Theseus port version 1.0.2. Theseus is a library for generating and solving mazes.




Theseus port version 1.0.2

Theseus is a library for generating and solving mazes. It also includes routines for rendering mazes (and their solutions) to both ASCII art, and to PNG image files.

There is also an included utility for generating mazes from the command-line.


Theseus supports the following types of mazes:

  • Orthogonal. This is the traditional maze layout of rectangular passages.
  • Delta. This maze type tesselates the field into triangles.
  • Sigma. The field is tesselated into hexagons.
  • Upsilon. The maze field consists of tiled octogons and squares.

Mazes may be generated using any of the following features:

  • Symmetry. The maze may be reflected in x, y, x and y, or radially. (Not all maze types support symmetry yet.)
  • Randomness. A maze with low randomness will result in many long, straight corridors. Higher randomness gives a maze with more twists and turns.
  • Weave. Mazes with high weave will frequently pass over or under existing passages. Low weave mazes will prefer to remain on the same plane.
  • Braid. Mazes with high braid will trade dead-ends for circular loops in the maze. Thus, braided mazes will tend to have multiple possible solutions.
  • Wrap. Mazes may wrap in x, y, or x and y together. A maze that wraps in any of its dimensions will allow the passages to go from one side of the maze to the other, by moving beyond the far edge of the maze. Another way to think of it is that a maze that wraps in one dimension may be mapped onto a cylinder, and a maze that wraps in both dimensions may be mapped onto a torus.
  • Masks. Mazes may be constrained with masks, which are basically boolean grids that define where a passage is allowed to exist. With masks, you can create mazes that fit pre-defined geometry, or wrap around text.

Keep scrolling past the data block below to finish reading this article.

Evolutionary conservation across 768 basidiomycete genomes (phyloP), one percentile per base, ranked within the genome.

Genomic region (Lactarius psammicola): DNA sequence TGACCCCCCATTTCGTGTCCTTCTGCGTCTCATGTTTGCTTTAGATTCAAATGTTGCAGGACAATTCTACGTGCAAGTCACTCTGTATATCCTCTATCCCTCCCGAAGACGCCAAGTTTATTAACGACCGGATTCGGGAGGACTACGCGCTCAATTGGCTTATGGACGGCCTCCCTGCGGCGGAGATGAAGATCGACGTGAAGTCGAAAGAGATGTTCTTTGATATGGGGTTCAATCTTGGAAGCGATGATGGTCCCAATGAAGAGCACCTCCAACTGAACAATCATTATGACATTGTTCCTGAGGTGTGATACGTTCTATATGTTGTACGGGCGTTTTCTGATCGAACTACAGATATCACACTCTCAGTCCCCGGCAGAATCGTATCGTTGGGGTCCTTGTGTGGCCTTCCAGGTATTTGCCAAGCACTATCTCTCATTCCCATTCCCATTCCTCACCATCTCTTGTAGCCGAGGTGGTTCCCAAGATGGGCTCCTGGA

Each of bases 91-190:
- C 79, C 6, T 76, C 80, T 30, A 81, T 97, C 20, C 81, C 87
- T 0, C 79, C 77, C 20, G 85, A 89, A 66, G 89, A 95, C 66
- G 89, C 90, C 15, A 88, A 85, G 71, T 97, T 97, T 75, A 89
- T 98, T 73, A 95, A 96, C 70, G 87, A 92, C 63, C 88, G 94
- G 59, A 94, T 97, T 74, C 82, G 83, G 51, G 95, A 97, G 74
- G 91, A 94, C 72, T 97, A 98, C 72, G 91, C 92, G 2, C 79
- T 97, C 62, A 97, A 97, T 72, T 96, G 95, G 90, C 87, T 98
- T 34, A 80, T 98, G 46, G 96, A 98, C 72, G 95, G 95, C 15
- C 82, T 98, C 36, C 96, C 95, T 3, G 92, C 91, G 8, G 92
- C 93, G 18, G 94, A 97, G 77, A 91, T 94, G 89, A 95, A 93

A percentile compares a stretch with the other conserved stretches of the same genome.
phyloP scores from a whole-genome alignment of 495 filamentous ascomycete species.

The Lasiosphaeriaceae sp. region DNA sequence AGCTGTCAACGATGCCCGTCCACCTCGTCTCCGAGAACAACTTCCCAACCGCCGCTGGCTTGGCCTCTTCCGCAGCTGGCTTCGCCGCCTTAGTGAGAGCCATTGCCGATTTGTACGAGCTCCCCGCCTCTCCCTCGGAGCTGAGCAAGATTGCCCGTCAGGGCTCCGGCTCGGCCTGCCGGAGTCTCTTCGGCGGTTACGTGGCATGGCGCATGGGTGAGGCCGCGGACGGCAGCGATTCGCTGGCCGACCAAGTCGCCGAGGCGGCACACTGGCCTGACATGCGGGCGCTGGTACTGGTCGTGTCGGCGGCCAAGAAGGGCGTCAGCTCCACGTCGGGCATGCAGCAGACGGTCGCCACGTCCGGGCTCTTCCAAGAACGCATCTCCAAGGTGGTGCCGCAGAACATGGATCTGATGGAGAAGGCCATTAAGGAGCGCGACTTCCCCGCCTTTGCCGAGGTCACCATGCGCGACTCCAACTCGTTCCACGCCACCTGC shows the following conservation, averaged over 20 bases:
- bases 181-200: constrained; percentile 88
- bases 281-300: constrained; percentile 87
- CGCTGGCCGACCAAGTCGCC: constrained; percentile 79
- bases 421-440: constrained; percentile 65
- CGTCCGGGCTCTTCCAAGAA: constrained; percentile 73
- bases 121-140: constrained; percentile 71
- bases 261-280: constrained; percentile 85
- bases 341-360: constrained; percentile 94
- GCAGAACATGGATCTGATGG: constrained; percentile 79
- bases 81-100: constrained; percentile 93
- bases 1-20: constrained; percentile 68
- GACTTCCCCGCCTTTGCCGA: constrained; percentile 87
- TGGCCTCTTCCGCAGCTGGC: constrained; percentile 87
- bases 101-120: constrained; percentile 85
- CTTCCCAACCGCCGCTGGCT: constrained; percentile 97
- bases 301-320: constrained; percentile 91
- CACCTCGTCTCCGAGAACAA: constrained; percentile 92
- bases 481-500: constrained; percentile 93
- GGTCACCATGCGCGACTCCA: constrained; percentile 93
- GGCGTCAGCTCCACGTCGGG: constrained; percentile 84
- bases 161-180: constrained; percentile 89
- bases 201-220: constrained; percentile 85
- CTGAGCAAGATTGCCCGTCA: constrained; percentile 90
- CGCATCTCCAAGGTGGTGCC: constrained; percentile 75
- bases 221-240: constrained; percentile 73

Theseus supports the following output types:

  • ASCII. Using the ASCII output, you can simply print a maze to the console to see what it looks like. Not all features can be displayed well in ASCII mode, but it works well enough to see what the maze will be like.
  • PNG or Canvas. Mazes that are rendered to PNG may be highly customized, and even allow you to specify custom paths to be rendered.

Theseus supports the following solution algorithms:

  • Recursive Backtracking. This is a fast, efficient algorithm for solving mazes that have no circular loops (e.g. unbraided mazes).
  • A star Search. The A* search algorithm really shines with mazes that are highly braided, and is guaranteed to provide you with the shortest path through the maze.

Orthogonal mazes may be converted to their unicursal equivalent. A unicursal maze is one which has only a single path that covers every cell in the field exactly once. This style is maze is often called a "labyrinth". See Theseus::OrthogonalMaze#to_unicursal for more information.

Theseus is also designed to allow you to step through both the generation of the maze, as well as the computation of the solution. This lets you (for instance) animate the construction (and solution) of the maze by drawing individual PNG frames for each step! And since Theseus includes an implementation of A* Search, this gives you an interesting way to visualize (among other things) how that algorithm works.

Lastly, Theseus can be used to manually build mazes (or any other grid-based structure) by hand. See Theseus::Maze for more information.


Theseus is designed to be super simple to use. See 'example' folder.


Theseus is created by Jamis Buck. It is made available in the public domain, completely unencumbered by rules, restrictions, or any other nonsense.

Please prefer good over evil.